Getting Ship-Shape with eBay Labeling

Back in December, I listed getting a better handle on shipping as one of my New Year’s resolutions for our little orchid business, and I’m happy to report that eBay’s recent roll-out of an integrated labeling and shipping payment option has improved our operation considerably.

Which is not to say that there aren’t any kinks in the process — more on that later. The good news is that things for micro sellers have improved, and we now see the possibility of further improvements. It really is cool to be able to print a shipping label — either for the U.S. Postal Service (USPS), which we use, or for UPS — without ever leaving eBay.

And for the most part, it doesn’t require re-entry of customer names and addresses.

The new solution, which is based on Internet postage technology from Pitney Bowes, enables customers to select a shipping option — like Priority Mail or Express Mail — print the shipping label and pay for the postage via their PayPal account. That’s exactly what we have started doing in many cases. No software download is required and it’s pretty much a seamless process. The application even lets you send a quick note to the buyer telling them the package is on its way.

And here’s a bonus for sellers: free USPS delivery confirmation. In fact, once the label is purchased, both the buyer and seller are able to track the delivery status of the package online.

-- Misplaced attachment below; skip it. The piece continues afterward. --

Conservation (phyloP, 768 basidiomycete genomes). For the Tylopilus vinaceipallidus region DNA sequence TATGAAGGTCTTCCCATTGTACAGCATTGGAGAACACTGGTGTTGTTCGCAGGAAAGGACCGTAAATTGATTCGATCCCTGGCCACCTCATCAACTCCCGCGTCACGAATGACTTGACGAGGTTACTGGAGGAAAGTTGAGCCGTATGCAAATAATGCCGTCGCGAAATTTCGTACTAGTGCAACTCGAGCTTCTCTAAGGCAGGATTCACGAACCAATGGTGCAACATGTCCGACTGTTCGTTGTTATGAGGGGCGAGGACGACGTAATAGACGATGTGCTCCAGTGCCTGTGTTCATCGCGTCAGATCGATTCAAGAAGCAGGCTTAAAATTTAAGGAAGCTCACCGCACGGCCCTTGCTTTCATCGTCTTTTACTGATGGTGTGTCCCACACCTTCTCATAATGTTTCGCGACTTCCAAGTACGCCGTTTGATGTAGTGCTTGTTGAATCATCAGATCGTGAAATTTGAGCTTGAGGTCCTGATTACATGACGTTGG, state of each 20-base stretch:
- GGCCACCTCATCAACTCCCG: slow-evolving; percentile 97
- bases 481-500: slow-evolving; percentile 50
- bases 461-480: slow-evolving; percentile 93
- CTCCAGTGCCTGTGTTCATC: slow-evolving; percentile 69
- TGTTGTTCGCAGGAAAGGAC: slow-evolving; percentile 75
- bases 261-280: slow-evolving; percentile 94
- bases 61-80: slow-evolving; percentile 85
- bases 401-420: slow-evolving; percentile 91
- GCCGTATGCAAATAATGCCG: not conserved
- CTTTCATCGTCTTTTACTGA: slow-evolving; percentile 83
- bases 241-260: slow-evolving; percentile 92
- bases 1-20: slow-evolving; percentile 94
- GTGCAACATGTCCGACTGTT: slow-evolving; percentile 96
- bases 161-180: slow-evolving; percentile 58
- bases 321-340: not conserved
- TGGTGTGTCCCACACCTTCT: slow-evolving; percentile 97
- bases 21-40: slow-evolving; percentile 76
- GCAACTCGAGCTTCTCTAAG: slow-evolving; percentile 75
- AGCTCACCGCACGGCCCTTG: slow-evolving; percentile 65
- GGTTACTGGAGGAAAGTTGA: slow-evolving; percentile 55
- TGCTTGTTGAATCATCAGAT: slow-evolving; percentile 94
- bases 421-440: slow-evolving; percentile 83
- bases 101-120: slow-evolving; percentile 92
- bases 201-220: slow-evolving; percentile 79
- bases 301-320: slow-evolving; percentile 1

In theory at least, that feature should eliminate those times when Postal Service “loses” one of your packages. Hey, it has happened to us on occasion, and we have just replaced the customer’s order as cheerfully as possible and wrote it off as a cost of doing business.

One really nice thing about the new eBay service is that it offers free carrier pickup to save a trip to the Post Office. We haven’t tried that service yet, but since I’m really tired of those Post Office runs, I’m sure we will check it out soon.

Another positive for eBay’s Shipping Center: You don’t have to display the actual USPS shipping cost of shipping on the label. That’s important if you charge customers a flat rate for shipping, as we do. We build the cost of labor and packing materials into our shipping fees, and I sure don’t want the customers thinking that we’re unfairly inflating shipping costs beyond what the Post Office charges.

Successes and Snags

Like a lot of eBay sellers, our little startup orchid business — Sun Coast Orchids — began online operations with just a few sales a week, and it was easy to box up an orchid plant or two and drop them off at the Post Office on our way to the grocery store.

Then, we grew. Orders became bigger and more frequent.

We began to buy shipping supplies in bulk, using pre-printed mailing labels that we got free from the Post Office, and creating more professional-looking invoices. We even built a packing and shipping workstation near the greenhouse.

eBay's U.S. Postal Service Shipping OptionsBut we still needed to print the customer’s address by hand — none of the label solutions we tried seemed to be very easy or effective, and they all involved a lot of data re-keying. The Postal Service has an online labeling and postage solution, but it requires a Java download and is so sluggish and dysfunctional that I tried it twice, failed twice, and never tried to use it again.